• Identify personal experiences of flow, especially favorite pastimes that generate flow (i.e., playing instruments or sports).

 

  • Be able to articulate why those activities foster greater happiness.

 

  • Identify the remarkable parallels between Csikszentmihalyi’s and Zhuangzi’s description of the “blue collar sages.”

 

 

 

 

Unit 6: Strengths & Virtues

 

Subject: Ethics/Psychological Wellbeing – Sessions 11 and 12

 

Duration of Unit: 2 classes (45 min each)

 

Central Message: The happiest people are those that have discovered their unique strengths and virtues and use those gifts for a purpose that is greater than their own personal goals.

 

LEARNING GOALS
 

Enduring Understandings:

 

If we are to move beyond the “pleasant life” and into experiencing the Good Life and the Meaningful Life, we must first discover our unique strengths and virtues.

 

To boost long-term happiness, we must find ways to use our unique strengths in new ways and situations rather than trying to fix our weaknesses.

 

 

Essential Questions:

 

What is the difference between a strength and virtue?

 

Why are strengths and virtues related to long-term happiness?

 

 

Learning Outcomes:

 

Students will:

 

  • Be able to distinguish between the Pleasant Life, the Good Life, and the Meaningful Life.

 

  • Understand why Aristotle regards virtue as the foundation of happiness.

 

  • Familiarize themselves with the four “beginnings” or “sprouts” of Mencius, and how they can be cultivated to become the four virtues.

 

  • Be able to identify their unique strengths and virtues.

 

 

 

 

Unit 7: Spirituality & Meaning

 

Subject: Ethics/Psychological Wellbeing – Sessions 13 and 14

 

Duration of Unit: 2 classes (45 min each)

 

Central Message: People who regularly attend spiritual or religious meetings, or see their lives as endowed with meaning and purpose, experience greater happiness.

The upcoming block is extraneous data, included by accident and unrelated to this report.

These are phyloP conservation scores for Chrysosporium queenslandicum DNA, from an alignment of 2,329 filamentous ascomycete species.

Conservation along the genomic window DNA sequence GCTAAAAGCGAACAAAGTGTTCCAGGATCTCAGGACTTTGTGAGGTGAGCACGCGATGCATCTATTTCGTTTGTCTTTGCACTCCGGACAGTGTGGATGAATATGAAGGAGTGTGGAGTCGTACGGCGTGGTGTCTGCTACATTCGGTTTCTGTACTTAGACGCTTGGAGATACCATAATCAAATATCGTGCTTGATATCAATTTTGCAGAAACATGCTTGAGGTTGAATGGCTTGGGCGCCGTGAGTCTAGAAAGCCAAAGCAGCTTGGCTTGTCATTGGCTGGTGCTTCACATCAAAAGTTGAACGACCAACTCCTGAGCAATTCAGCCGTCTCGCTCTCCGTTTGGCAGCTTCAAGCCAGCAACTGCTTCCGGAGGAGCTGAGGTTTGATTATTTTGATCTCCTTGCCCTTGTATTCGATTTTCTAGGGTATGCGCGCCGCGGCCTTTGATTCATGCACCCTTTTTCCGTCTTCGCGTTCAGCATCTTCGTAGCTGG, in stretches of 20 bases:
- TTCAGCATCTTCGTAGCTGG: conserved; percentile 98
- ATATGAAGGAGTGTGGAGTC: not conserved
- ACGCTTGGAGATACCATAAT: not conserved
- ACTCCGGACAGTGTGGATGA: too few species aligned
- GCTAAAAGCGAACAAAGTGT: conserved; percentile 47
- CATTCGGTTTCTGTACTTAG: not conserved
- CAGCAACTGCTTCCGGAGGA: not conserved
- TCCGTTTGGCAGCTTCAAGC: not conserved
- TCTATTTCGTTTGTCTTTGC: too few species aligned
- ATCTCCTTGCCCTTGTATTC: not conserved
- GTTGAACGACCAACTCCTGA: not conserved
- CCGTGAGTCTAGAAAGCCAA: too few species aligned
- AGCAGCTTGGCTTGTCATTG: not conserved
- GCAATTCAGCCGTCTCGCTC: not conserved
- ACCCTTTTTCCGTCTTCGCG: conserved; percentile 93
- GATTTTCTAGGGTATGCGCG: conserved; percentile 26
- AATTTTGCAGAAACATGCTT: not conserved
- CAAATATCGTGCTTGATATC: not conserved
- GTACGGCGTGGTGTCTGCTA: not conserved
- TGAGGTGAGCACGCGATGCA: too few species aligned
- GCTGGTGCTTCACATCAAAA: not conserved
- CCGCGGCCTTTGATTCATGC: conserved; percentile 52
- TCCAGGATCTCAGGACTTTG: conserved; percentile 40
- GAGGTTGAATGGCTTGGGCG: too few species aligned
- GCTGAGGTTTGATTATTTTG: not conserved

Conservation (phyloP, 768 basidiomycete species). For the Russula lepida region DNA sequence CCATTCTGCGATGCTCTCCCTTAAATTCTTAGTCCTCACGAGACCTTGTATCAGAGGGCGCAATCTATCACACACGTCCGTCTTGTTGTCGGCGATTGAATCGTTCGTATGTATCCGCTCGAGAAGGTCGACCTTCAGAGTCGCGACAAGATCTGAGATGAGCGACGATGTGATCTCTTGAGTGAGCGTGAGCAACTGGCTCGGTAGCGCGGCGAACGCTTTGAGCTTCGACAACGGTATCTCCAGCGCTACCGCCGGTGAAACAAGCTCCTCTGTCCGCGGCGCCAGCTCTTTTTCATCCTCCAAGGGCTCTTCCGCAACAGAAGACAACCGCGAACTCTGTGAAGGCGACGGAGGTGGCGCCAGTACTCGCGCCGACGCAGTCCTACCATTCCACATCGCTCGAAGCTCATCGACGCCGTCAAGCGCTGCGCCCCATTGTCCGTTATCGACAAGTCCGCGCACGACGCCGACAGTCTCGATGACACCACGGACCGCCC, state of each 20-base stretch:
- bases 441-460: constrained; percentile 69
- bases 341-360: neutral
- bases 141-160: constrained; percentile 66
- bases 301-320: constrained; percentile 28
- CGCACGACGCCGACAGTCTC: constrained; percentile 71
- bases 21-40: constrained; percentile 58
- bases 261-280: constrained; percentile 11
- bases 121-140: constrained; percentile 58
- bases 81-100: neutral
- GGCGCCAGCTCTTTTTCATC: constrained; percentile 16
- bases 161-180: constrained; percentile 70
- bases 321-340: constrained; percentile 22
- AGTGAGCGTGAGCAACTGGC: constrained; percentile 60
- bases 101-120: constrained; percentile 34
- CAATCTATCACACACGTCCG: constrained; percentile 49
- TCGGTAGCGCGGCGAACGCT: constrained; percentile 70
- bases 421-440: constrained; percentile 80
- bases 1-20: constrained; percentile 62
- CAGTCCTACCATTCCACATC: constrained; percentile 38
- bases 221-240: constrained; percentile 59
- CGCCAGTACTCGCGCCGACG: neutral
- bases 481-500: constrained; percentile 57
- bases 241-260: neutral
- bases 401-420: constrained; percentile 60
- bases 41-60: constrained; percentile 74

LEARNING GOALS
 

Enduring Understandings:

 

We are not yet sure of the reasons why, but involvement in spiritual activities has a clear impact on well-being, aside from its social component.

 

In addition to spiritual activities, people who have a larger sense or purpose (or “calling”) appear to be happier than those who do not.

 

 

Essential Questions:

 

Why is a sense of meaning and purpose in life associated with happiness?

 

Why do spiritual activities foster a greater sense of happiness?

 

 

Learning Outcomes:

 

Students will:

 

  • Be able to articulate various reasons why religiosity and spirituality is conducive to happiness.

 

  • Be able to define and distinguish between religiosity and spirituality.

 

  • Identify linkages between philosophical and scientific perspectives on spirituality and meaning.

 

  • Understand the concept of a “calling” or sense of purpose and how this can have a positive impact on one’s life.

 

 

 

 

Unit 8: Gratitude, Mindfulness,

and Hope

 

Subject: Ethics/Psychological Wellbeing – Sessions 15, 16, and 17

 

Duration of Unit: 3 classes (45 min each)

 

Central Message: Habits of thinking, including gratitude, mindfulness, and optimism, are strongly correlated with happiness.

 

LEARNING GOALS
 

Enduring Understandings:

 

We can experience the Pleasant Life when we feel gratitude about the past, are mindful about the present, and feel hope and optimism about the future.

 

Mindfulness is a powerful way to reduce anxiety and improve mental wellness and ability to cope with stress.

 

 

Essential Questions:

 

What are some of the ways we can express gratitude towards others?

 

How is mindfulness related to happiness?

 

Are we born optimistic or pessimistic? Can optimism be learned?

 

 

Learning Outcomes:

 

Students will:

 

  • Be able to identify how they can orient themselves to the past, present, and the future in ways that cultivate positive emotions and well-being.

 

  • Make connections between Seligman’s description of the Pleasant Life, Confucian “rectification of the mind,” and Buddhist mindfulness.

 

  • Appreciate the linkage between gratitude and happiness through a practical assignment.

 

 

 

 

 

Unit 9: Bringing it All Together

 

Subject: Ethics/Psychological Wellbeing – Session 18

 

Duration of Unit: 1 class (45 min each)

 

Central Message: By cultivating the seven habits regularly in our lives, we can achieve greater happiness and well-being.

 

 

LEARNING GOALS
 

Enduring Understandings:

 

We can all experience greater happiness and well-being when we cultivate the happiness habits in our lives.

 

Each of us can choose to focus on the happiness habits that work best for us.

 

 

 

Essential Questions:

 

How can we cultivate the seven habits of happiness in our lives?

 

What happiness habits are most important to cultivate and why?

 

 

Learning Outcomes:

 

Students will:

 

  • Summarize their understanding of the seven habits of happiness, based in science and philosophy.

 

  • Create a portfolio that captures their key insights and enduring understandings about happiness.

 

  • Create a plan for how they will continue to cultivate these happiness habits in their lives.